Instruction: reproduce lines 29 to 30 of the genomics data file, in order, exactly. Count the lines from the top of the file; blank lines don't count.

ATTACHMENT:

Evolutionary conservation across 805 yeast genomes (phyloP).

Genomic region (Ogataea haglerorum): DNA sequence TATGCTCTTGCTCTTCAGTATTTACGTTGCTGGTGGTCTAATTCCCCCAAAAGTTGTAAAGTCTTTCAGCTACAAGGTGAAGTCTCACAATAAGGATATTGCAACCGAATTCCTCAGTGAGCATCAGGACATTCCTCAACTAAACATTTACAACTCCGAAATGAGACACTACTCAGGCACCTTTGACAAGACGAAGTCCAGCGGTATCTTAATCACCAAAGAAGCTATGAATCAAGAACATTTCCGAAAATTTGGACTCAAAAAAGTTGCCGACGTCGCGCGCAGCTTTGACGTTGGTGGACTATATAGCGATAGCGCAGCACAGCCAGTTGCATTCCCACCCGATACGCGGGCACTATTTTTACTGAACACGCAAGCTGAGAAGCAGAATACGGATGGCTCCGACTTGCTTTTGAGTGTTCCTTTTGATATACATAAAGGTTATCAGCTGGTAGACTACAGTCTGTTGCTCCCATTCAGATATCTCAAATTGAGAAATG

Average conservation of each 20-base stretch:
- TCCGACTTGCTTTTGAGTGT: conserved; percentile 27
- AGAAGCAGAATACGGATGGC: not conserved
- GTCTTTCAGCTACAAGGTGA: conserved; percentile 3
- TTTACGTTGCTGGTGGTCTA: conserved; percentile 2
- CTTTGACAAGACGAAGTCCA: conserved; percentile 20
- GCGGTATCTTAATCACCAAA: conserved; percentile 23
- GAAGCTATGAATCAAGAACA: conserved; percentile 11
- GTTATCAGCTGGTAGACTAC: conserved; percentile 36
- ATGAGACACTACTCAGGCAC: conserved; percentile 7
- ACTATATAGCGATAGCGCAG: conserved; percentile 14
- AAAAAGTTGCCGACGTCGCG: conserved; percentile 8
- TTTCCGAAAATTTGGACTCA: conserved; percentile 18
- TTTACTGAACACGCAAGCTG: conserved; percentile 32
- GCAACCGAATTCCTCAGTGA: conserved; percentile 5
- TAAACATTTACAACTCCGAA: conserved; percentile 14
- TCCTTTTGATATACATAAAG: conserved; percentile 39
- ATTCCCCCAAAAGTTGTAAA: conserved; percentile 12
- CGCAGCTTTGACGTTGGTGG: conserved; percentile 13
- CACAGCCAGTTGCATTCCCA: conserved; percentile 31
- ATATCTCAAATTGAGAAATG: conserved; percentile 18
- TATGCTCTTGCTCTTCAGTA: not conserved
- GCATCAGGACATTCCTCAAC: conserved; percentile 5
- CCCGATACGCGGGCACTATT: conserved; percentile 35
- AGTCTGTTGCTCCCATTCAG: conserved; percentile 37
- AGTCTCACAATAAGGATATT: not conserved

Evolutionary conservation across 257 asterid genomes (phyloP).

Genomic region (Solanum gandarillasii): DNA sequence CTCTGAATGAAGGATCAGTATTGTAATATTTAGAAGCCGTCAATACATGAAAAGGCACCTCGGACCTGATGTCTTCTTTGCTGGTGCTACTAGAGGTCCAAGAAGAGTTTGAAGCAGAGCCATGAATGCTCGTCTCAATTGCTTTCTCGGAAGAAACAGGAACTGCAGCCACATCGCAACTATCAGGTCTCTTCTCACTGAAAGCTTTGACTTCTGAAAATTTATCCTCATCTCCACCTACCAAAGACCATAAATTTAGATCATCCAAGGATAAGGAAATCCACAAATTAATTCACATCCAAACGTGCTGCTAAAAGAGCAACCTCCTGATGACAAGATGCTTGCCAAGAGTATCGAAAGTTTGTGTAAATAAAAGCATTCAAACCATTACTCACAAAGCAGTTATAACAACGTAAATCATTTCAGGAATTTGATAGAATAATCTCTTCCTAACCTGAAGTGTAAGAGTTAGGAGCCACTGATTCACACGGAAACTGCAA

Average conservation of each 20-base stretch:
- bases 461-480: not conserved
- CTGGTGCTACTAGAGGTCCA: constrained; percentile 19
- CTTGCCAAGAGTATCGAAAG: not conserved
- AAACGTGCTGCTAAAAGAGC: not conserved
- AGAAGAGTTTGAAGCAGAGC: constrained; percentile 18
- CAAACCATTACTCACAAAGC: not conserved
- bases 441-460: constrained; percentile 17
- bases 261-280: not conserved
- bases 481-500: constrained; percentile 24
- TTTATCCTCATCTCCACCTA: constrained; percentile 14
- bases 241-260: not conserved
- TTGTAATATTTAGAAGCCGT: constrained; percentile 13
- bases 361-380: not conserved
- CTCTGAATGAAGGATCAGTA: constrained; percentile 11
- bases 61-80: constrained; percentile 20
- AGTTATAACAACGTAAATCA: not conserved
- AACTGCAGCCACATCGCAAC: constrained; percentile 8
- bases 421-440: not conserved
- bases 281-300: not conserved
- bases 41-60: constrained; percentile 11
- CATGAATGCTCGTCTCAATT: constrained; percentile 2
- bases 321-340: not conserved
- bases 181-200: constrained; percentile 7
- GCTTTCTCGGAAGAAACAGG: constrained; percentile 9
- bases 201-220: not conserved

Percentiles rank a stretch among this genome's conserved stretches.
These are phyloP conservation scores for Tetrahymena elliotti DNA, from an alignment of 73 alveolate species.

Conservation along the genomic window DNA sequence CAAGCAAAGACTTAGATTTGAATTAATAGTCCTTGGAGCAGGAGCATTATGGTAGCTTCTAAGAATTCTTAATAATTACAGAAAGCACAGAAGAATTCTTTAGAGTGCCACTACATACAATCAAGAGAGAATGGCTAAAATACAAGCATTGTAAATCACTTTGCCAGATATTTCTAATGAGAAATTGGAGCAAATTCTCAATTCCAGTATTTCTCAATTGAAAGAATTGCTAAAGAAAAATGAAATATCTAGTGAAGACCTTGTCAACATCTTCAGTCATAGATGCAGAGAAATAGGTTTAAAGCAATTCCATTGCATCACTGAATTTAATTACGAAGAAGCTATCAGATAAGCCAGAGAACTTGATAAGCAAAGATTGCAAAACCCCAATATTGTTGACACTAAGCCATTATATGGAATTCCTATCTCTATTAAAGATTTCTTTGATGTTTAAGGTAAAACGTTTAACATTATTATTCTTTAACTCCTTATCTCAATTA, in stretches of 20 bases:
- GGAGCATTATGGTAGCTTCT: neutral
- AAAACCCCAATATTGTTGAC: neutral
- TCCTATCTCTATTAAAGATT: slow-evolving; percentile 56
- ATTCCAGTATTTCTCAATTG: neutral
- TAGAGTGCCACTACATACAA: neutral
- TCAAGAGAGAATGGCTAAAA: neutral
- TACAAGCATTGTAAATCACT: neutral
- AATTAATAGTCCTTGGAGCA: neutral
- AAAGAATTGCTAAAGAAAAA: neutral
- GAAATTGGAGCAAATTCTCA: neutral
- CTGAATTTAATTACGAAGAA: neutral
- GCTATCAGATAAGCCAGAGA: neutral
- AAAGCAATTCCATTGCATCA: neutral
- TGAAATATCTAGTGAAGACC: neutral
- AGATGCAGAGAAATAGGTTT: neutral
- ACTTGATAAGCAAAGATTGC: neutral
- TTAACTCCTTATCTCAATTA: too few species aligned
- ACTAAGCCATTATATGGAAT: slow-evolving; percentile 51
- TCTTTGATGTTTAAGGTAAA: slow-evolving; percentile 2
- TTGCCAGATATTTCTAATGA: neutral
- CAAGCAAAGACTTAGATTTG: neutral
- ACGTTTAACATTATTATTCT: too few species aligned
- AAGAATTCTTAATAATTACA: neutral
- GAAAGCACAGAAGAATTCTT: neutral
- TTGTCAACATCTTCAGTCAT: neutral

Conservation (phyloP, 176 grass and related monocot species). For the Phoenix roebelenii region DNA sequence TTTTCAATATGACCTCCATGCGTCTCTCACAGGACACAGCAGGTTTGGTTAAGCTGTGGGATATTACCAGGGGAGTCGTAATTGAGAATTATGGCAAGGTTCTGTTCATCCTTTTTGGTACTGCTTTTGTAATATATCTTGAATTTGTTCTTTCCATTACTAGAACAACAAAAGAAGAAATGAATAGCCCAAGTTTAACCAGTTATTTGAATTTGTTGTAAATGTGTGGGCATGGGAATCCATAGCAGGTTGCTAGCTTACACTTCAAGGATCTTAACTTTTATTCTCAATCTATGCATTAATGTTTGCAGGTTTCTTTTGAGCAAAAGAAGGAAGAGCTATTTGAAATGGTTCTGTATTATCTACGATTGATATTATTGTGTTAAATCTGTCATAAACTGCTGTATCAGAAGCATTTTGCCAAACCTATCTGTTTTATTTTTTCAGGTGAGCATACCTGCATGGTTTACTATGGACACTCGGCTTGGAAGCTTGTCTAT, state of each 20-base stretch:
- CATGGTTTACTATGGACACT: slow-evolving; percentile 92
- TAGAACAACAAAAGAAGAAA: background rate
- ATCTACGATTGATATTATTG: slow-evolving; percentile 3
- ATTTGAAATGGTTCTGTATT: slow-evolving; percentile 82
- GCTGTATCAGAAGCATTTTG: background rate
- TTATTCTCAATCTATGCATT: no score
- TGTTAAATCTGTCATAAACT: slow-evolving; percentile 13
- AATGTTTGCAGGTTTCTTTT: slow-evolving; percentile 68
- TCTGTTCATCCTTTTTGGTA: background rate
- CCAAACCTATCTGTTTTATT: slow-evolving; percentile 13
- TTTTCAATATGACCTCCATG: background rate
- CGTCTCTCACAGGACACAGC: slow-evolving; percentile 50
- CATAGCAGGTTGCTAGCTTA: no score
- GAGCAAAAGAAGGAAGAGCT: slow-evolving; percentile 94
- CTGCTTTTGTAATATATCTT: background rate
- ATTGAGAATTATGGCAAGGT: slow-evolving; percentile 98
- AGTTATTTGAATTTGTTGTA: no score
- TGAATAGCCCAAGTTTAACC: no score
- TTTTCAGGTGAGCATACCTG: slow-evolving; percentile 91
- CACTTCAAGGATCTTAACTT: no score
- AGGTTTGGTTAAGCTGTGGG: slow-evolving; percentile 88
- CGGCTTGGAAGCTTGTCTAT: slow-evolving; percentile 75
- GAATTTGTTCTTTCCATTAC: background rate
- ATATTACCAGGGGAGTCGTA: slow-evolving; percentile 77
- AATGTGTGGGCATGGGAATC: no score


Evolutionary conservation across 257 asterid genomes (phyloP).

Genomic region (Solanum gandarillasii): DNA sequence CTCTGAATGAAGGATCAGTATTGTAATATTTAGAAGCCGTCAATACATGAAAAGGCACCTCGGACCTGATGTCTTCTTTGCTGGTGCTACTAGAGGTCCAAGAAGAGTTTGAAGCAGAGCCATGAATGCTCGTCTCAATTGCTTTCTCGGAAGAAACAGGAACTGCAGCCACATCGCAACTATCAGGTCTCTTCTCACTGAAAGCTTTGACTTCTGAAAATTTATCCTCATCTCCACCTACCAAAGACCATAAATTTAGATCATCCAAGGATAAGGAAATCCACAAATTAATTCACATCCAAACGTGCTGCTAAAAGAGCAACCTCCTGATGACAAGATGCTTGCCAAGAGTATCGAAAGTTTGTGTAAATAAAAGCATTCAAACCATTACTCACAAAGCAGTTATAACAACGTAAATCATTTCAGGAATTTGATAGAATAATCTCTTCCTAACCTGAAGTGTAAGAGTTAGGAGCCACTGATTCACACGGAAACTGCAA